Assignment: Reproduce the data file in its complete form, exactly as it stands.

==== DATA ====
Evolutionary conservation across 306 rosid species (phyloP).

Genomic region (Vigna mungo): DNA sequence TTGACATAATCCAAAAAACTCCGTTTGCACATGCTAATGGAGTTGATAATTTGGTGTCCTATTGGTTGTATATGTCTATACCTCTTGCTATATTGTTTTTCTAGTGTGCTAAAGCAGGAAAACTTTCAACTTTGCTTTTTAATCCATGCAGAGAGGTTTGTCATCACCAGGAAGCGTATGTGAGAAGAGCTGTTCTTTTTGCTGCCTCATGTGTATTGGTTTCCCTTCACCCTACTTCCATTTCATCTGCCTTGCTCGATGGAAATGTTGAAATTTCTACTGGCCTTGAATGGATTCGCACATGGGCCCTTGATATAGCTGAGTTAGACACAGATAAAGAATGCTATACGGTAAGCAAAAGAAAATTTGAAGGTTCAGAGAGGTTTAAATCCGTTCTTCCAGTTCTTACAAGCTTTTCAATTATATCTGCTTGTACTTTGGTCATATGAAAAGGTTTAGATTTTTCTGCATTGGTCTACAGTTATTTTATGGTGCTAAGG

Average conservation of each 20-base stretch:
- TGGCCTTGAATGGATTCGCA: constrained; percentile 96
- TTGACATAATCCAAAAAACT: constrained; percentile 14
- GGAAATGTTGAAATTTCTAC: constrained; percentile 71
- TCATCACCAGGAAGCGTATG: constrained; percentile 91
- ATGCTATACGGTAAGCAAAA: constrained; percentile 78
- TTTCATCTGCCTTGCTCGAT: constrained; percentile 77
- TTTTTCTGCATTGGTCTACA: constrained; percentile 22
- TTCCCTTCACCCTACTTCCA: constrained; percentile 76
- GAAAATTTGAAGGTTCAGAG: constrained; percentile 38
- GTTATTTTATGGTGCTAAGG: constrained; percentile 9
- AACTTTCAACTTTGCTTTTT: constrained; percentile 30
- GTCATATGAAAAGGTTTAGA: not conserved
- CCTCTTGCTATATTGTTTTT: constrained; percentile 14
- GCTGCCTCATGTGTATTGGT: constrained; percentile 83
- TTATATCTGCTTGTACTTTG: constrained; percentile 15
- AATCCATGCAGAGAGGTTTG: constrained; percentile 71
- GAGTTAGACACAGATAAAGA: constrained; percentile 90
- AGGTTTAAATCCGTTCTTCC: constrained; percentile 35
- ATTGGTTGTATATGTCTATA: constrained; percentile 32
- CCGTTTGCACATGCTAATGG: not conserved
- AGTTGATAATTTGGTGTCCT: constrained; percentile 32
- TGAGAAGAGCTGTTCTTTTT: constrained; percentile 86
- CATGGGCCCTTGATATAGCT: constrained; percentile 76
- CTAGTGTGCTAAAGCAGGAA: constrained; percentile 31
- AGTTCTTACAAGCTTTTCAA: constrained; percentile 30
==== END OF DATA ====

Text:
Evolutionary conservation across 306 rosid species (phyloP).

Genomic region (Vigna mungo): DNA sequence TTGACATAATCCAAAAAACTCCGTTTGCACATGCTAATGGAGTTGATAATTTGGTGTCCTATTGGTTGTATATGTCTATACCTCTTGCTATATTGTTTTTCTAGTGTGCTAAAGCAGGAAAACTTTCAACTTTGCTTTTTAATCCATGCAGAGAGGTTTGTCATCACCAGGAAGCGTATGTGAGAAGAGCTGTTCTTTTTGCTGCCTCATGTGTATTGGTTTCCCTTCACCCTACTTCCATTTCATCTGCCTTGCTCGATGGAAATGTTGAAATTTCTACTGGCCTTGAATGGATTCGCACATGGGCCCTTGATATAGCTGAGTTAGACACAGATAAAGAATGCTATACGGTAAGCAAAAGAAAATTTGAAGGTTCAGAGAGGTTTAAATCCGTTCTTCCAGTTCTTACAAGCTTTTCAATTATATCTGCTTGTACTTTGGTCATATGAAAAGGTTTAGATTTTTCTGCATTGGTCTACAGTTATTTTATGGTGCTAAGG

Average conservation of each 20-base stretch:
- TGGCCTTGAATGGATTCGCA: constrained; percentile 96
- TTGACATAATCCAAAAAACT: constrained; percentile 14
- GGAAATGTTGAAATTTCTAC: constrained; percentile 71
- TCATCACCAGGAAGCGTATG: constrained; percentile 91
- ATGCTATACGGTAAGCAAAA: constrained; percentile 78
- TTTCATCTGCCTTGCTCGAT: constrained; percentile 77
- TTTTTCTGCATTGGTCTACA: constrained; percentile 22
- TTCCCTTCACCCTACTTCCA: constrained; percentile 76
- GAAAATTTGAAGGTTCAGAG: constrained; percentile 38
- GTTATTTTATGGTGCTAAGG: constrained; percentile 9
- AACTTTCAACTTTGCTTTTT: constrained; percentile 30
- GTCATATGAAAAGGTTTAGA: not conserved
- CCTCTTGCTATATTGTTTTT: constrained; percentile 14
- GCTGCCTCATGTGTATTGGT: constrained; percentile 83
- TTATATCTGCTTGTACTTTG: constrained; percentile 15
- AATCCATGCAGAGAGGTTTG: constrained; percentile 71
- GAGTTAGACACAGATAAAGA: constrained; percentile 90
- AGGTTTAAATCCGTTCTTCC: constrained; percentile 35
- ATTGGTTGTATATGTCTATA: constrained; percentile 32
- CCGTTTGCACATGCTAATGG: not conserved
- AGTTGATAATTTGGTGTCCT: constrained; percentile 32
- TGAGAAGAGCTGTTCTTTTT: constrained; percentile 86
- CATGGGCCCTTGATATAGCT: constrained; percentile 76
- CTAGTGTGCTAAAGCAGGAA: constrained; percentile 31
- AGTTCTTACAAGCTTTTCAA: constrained; percentile 30